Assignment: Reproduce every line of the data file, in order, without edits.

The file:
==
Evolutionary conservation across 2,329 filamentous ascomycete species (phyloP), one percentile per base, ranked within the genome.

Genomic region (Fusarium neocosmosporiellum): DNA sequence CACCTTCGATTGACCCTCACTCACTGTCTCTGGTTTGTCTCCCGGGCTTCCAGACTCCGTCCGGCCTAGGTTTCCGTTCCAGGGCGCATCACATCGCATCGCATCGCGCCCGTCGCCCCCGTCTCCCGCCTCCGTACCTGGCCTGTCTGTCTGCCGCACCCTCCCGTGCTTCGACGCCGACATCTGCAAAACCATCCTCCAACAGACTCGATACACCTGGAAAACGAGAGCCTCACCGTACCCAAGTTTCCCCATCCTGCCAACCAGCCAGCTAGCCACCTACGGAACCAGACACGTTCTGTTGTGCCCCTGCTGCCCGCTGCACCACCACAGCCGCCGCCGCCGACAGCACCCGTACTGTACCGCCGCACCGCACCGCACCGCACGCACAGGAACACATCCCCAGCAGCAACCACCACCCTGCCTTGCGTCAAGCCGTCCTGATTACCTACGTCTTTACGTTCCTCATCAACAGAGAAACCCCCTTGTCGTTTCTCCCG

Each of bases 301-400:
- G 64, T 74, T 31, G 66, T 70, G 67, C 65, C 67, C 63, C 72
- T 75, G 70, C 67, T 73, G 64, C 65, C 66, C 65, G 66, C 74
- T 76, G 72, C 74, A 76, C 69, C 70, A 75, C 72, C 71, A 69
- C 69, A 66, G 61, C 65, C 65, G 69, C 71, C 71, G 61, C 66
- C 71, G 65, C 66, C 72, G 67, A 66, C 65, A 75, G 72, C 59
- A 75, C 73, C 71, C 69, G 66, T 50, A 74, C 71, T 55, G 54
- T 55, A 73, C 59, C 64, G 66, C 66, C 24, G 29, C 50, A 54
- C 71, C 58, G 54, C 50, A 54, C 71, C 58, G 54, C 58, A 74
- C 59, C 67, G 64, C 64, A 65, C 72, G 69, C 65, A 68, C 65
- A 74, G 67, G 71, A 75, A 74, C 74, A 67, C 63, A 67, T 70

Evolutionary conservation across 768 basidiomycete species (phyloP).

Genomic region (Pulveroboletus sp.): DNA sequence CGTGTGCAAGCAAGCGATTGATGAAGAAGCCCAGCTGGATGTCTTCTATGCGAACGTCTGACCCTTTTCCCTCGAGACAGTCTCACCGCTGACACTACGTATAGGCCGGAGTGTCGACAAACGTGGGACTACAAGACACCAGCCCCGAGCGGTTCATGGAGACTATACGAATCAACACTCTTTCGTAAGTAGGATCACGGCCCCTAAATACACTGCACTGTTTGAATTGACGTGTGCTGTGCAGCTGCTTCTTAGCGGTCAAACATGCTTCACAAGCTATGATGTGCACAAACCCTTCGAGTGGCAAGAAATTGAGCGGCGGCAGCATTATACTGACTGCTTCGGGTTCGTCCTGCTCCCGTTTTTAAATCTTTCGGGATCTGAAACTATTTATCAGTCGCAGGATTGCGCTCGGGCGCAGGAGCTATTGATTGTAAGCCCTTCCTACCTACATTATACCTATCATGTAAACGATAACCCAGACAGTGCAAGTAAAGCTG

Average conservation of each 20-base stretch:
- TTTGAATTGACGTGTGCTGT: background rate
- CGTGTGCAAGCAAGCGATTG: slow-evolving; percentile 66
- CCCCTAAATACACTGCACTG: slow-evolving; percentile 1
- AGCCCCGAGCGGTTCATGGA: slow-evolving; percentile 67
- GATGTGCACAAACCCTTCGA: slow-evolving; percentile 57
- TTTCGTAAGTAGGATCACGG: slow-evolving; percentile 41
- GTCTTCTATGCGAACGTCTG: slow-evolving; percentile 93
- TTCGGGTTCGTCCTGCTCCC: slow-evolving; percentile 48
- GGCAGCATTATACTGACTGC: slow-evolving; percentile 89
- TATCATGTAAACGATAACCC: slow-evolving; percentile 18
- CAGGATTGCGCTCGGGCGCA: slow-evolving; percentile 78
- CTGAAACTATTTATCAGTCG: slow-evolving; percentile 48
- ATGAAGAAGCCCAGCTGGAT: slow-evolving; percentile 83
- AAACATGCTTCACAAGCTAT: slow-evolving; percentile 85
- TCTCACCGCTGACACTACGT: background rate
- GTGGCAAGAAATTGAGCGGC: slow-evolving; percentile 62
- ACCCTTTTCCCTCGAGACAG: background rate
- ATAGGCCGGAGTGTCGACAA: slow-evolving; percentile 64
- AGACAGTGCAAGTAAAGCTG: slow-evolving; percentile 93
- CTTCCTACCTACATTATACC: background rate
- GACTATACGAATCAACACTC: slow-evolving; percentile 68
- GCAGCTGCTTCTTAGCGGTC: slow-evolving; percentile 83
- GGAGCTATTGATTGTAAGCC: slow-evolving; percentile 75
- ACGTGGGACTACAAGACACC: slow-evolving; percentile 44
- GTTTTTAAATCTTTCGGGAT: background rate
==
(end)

Evolutionary conservation across 2,329 filamentous ascomycete species (phyloP), one percentile per base, ranked within the genome.

Genomic region (Fusarium neocosmosporiellum): DNA sequence CACCTTCGATTGACCCTCACTCACTGTCTCTGGTTTGTCTCCCGGGCTTCCAGACTCCGTCCGGCCTAGGTTTCCGTTCCAGGGCGCATCACATCGCATCGCATCGCGCCCGTCGCCCCCGTCTCCCGCCTCCGTACCTGGCCTGTCTGTCTGCCGCACCCTCCCGTGCTTCGACGCCGACATCTGCAAAACCATCCTCCAACAGACTCGATACACCTGGAAAACGAGAGCCTCACCGTACCCAAGTTTCCCCATCCTGCCAACCAGCCAGCTAGCCACCTACGGAACCAGACACGTTCTGTTGTGCCCCTGCTGCCCGCTGCACCACCACAGCCGCCGCCGCCGACAGCACCCGTACTGTACCGCCGCACCGCACCGCACCGCACGCACAGGAACACATCCCCAGCAGCAACCACCACCCTGCCTTGCGTCAAGCCGTCCTGATTACCTACGTCTTTACGTTCCTCATCAACAGAGAAACCCCCTTGTCGTTTCTCCCG

Each of bases 301-400:
- G 64, T 74, T 31, G 66, T 70, G 67, C 65, C 67, C 63, C 72
- T 75, G 70, C 67, T 73, G 64, C 65, C 66, C 65, G 66, C 74
- T 76, G 72, C 74, A 76, C 69, C 70, A 75, C 72, C 71, A 69
- C 69, A 66, G 61, C 65, C 65, G 69, C 71, C 71, G 61, C 66
- C 71, G 65, C 66, C 72, G 67, A 66, C 65, A 75, G 72, C 59
- A 75, C 73, C 71, C 69, G 66, T 50, A 74, C 71, T 55, G 54
- T 55, A 73, C 59, C 64, G 66, C 66, C 24, G 29, C 50, A 54
- C 71, C 58, G 54, C 50, A 54, C 71, C 58, G 54, C 58, A 74
- C 59, C 67, G 64, C 64, A 65, C 72, G 69, C 65, A 68, C 65
- A 74, G 67, G 71, A 75, A 74, C 74, A 67, C 63, A 67, T 70

Evolutionary conservation across 768 basidiomycete species (phyloP).

Genomic region (Pulveroboletus sp.): DNA sequence CGTGTGCAAGCAAGCGATTGATGAAGAAGCCCAGCTGGATGTCTTCTATGCGAACGTCTGACCCTTTTCCCTCGAGACAGTCTCACCGCTGACACTACGTATAGGCCGGAGTGTCGACAAACGTGGGACTACAAGACACCAGCCCCGAGCGGTTCATGGAGACTATACGAATCAACACTCTTTCGTAAGTAGGATCACGGCCCCTAAATACACTGCACTGTTTGAATTGACGTGTGCTGTGCAGCTGCTTCTTAGCGGTCAAACATGCTTCACAAGCTATGATGTGCACAAACCCTTCGAGTGGCAAGAAATTGAGCGGCGGCAGCATTATACTGACTGCTTCGGGTTCGTCCTGCTCCCGTTTTTAAATCTTTCGGGATCTGAAACTATTTATCAGTCGCAGGATTGCGCTCGGGCGCAGGAGCTATTGATTGTAAGCCCTTCCTACCTACATTATACCTATCATGTAAACGATAACCCAGACAGTGCAAGTAAAGCTG

Average conservation of each 20-base stretch:
- TTTGAATTGACGTGTGCTGT: background rate
- CGTGTGCAAGCAAGCGATTG: slow-evolving; percentile 66
- CCCCTAAATACACTGCACTG: slow-evolving; percentile 1
- AGCCCCGAGCGGTTCATGGA: slow-evolving; percentile 67
- GATGTGCACAAACCCTTCGA: slow-evolving; percentile 57
- TTTCGTAAGTAGGATCACGG: slow-evolving; percentile 41
- GTCTTCTATGCGAACGTCTG: slow-evolving; percentile 93
- TTCGGGTTCGTCCTGCTCCC: slow-evolving; percentile 48
- GGCAGCATTATACTGACTGC: slow-evolving; percentile 89
- TATCATGTAAACGATAACCC: slow-evolving; percentile 18
- CAGGATTGCGCTCGGGCGCA: slow-evolving; percentile 78
- CTGAAACTATTTATCAGTCG: slow-evolving; percentile 48
- ATGAAGAAGCCCAGCTGGAT: slow-evolving; percentile 83
- AAACATGCTTCACAAGCTAT: slow-evolving; percentile 85
- TCTCACCGCTGACACTACGT: background rate
- GTGGCAAGAAATTGAGCGGC: slow-evolving; percentile 62
- ACCCTTTTCCCTCGAGACAG: background rate
- ATAGGCCGGAGTGTCGACAA: slow-evolving; percentile 64
- AGACAGTGCAAGTAAAGCTG: slow-evolving; percentile 93
- CTTCCTACCTACATTATACC: background rate
- GACTATACGAATCAACACTC: slow-evolving; percentile 68
- GCAGCTGCTTCTTAGCGGTC: slow-evolving; percentile 83
- GGAGCTATTGATTGTAAGCC: slow-evolving; percentile 75
- ACGTGGGACTACAAGACACC: slow-evolving; percentile 44
- GTTTTTAAATCTTTCGGGAT: background rate